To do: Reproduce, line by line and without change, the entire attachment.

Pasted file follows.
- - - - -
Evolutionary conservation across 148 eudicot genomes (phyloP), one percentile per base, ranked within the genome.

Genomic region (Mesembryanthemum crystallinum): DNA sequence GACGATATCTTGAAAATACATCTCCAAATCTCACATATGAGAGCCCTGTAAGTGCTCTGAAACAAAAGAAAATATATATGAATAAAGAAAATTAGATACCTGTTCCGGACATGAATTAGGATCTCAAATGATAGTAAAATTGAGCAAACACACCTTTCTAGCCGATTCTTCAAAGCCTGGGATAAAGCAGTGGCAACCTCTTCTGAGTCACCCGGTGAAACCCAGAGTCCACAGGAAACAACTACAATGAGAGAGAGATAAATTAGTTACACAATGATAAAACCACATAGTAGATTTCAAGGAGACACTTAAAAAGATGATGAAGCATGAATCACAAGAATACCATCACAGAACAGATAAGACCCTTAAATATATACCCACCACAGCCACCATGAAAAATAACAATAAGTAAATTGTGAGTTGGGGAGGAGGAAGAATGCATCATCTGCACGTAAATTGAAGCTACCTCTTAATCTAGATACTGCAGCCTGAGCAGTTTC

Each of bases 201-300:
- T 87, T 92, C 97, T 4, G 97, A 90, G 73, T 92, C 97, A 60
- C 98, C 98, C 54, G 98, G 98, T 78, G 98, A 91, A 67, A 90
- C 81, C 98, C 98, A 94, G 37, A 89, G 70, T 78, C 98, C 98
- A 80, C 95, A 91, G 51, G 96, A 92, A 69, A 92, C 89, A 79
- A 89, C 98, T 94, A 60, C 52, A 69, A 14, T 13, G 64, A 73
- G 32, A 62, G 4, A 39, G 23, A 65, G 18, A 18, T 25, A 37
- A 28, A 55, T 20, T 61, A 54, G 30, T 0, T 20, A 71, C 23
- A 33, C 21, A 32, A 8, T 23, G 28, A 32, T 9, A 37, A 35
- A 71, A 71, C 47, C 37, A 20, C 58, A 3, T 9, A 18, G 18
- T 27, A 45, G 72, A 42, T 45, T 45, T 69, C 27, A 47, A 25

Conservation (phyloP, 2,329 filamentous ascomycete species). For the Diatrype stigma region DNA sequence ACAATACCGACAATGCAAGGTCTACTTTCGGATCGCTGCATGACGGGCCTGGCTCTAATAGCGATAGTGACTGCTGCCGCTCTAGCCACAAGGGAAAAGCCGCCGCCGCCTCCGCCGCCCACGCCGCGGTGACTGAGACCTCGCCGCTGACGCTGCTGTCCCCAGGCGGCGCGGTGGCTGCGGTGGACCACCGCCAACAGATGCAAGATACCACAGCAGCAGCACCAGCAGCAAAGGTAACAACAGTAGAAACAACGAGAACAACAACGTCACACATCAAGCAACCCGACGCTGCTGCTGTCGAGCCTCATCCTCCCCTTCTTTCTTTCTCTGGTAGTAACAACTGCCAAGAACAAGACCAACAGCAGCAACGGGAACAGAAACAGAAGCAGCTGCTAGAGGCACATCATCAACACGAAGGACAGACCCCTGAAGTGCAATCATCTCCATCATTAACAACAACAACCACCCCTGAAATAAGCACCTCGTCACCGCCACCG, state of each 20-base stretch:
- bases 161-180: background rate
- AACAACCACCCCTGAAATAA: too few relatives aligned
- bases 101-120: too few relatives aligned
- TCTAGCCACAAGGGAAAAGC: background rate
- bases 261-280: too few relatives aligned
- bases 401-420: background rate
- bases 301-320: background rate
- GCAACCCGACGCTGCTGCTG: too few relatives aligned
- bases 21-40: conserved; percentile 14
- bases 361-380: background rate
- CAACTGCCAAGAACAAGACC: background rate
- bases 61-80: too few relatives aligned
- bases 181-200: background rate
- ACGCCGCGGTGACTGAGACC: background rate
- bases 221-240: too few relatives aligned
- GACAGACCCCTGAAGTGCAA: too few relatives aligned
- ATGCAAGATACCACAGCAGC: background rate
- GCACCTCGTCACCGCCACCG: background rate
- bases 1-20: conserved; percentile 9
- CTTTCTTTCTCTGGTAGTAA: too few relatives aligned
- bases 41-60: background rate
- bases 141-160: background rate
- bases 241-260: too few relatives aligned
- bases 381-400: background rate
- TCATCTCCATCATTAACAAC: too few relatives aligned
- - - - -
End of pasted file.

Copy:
Evolutionary conservation across 148 eudicot genomes (phyloP), one percentile per base, ranked within the genome.

Genomic region (Mesembryanthemum crystallinum): DNA sequence GACGATATCTTGAAAATACATCTCCAAATCTCACATATGAGAGCCCTGTAAGTGCTCTGAAACAAAAGAAAATATATATGAATAAAGAAAATTAGATACCTGTTCCGGACATGAATTAGGATCTCAAATGATAGTAAAATTGAGCAAACACACCTTTCTAGCCGATTCTTCAAAGCCTGGGATAAAGCAGTGGCAACCTCTTCTGAGTCACCCGGTGAAACCCAGAGTCCACAGGAAACAACTACAATGAGAGAGAGATAAATTAGTTACACAATGATAAAACCACATAGTAGATTTCAAGGAGACACTTAAAAAGATGATGAAGCATGAATCACAAGAATACCATCACAGAACAGATAAGACCCTTAAATATATACCCACCACAGCCACCATGAAAAATAACAATAAGTAAATTGTGAGTTGGGGAGGAGGAAGAATGCATCATCTGCACGTAAATTGAAGCTACCTCTTAATCTAGATACTGCAGCCTGAGCAGTTTC

Each of bases 201-300:
- T 87, T 92, C 97, T 4, G 97, A 90, G 73, T 92, C 97, A 60
- C 98, C 98, C 54, G 98, G 98, T 78, G 98, A 91, A 67, A 90
- C 81, C 98, C 98, A 94, G 37, A 89, G 70, T 78, C 98, C 98
- A 80, C 95, A 91, G 51, G 96, A 92, A 69, A 92, C 89, A 79
- A 89, C 98, T 94, A 60, C 52, A 69, A 14, T 13, G 64, A 73
- G 32, A 62, G 4, A 39, G 23, A 65, G 18, A 18, T 25, A 37
- A 28, A 55, T 20, T 61, A 54, G 30, T 0, T 20, A 71, C 23
- A 33, C 21, A 32, A 8, T 23, G 28, A 32, T 9, A 37, A 35
- A 71, A 71, C 47, C 37, A 20, C 58, A 3, T 9, A 18, G 18
- T 27, A 45, G 72, A 42, T 45, T 45, T 69, C 27, A 47, A 25

Conservation (phyloP, 2,329 filamentous ascomycete species). For the Diatrype stigma region DNA sequence ACAATACCGACAATGCAAGGTCTACTTTCGGATCGCTGCATGACGGGCCTGGCTCTAATAGCGATAGTGACTGCTGCCGCTCTAGCCACAAGGGAAAAGCCGCCGCCGCCTCCGCCGCCCACGCCGCGGTGACTGAGACCTCGCCGCTGACGCTGCTGTCCCCAGGCGGCGCGGTGGCTGCGGTGGACCACCGCCAACAGATGCAAGATACCACAGCAGCAGCACCAGCAGCAAAGGTAACAACAGTAGAAACAACGAGAACAACAACGTCACACATCAAGCAACCCGACGCTGCTGCTGTCGAGCCTCATCCTCCCCTTCTTTCTTTCTCTGGTAGTAACAACTGCCAAGAACAAGACCAACAGCAGCAACGGGAACAGAAACAGAAGCAGCTGCTAGAGGCACATCATCAACACGAAGGACAGACCCCTGAAGTGCAATCATCTCCATCATTAACAACAACAACCACCCCTGAAATAAGCACCTCGTCACCGCCACCG, state of each 20-base stretch:
- bases 161-180: background rate
- AACAACCACCCCTGAAATAA: too few relatives aligned
- bases 101-120: too few relatives aligned
- TCTAGCCACAAGGGAAAAGC: background rate
- bases 261-280: too few relatives aligned
- bases 401-420: background rate
- bases 301-320: background rate
- GCAACCCGACGCTGCTGCTG: too few relatives aligned
- bases 21-40: conserved; percentile 14
- bases 361-380: background rate
- CAACTGCCAAGAACAAGACC: background rate
- bases 61-80: too few relatives aligned
- bases 181-200: background rate
- ACGCCGCGGTGACTGAGACC: background rate
- bases 221-240: too few relatives aligned
- GACAGACCCCTGAAGTGCAA: too few relatives aligned
- ATGCAAGATACCACAGCAGC: background rate
- GCACCTCGTCACCGCCACCG: background rate
- bases 1-20: conserved; percentile 9
- CTTTCTTTCTCTGGTAGTAA: too few relatives aligned
- bases 41-60: background rate
- bases 141-160: background rate
- bases 241-260: too few relatives aligned
- bases 381-400: background rate
- TCATCTCCATCATTAACAAC: too few relatives aligned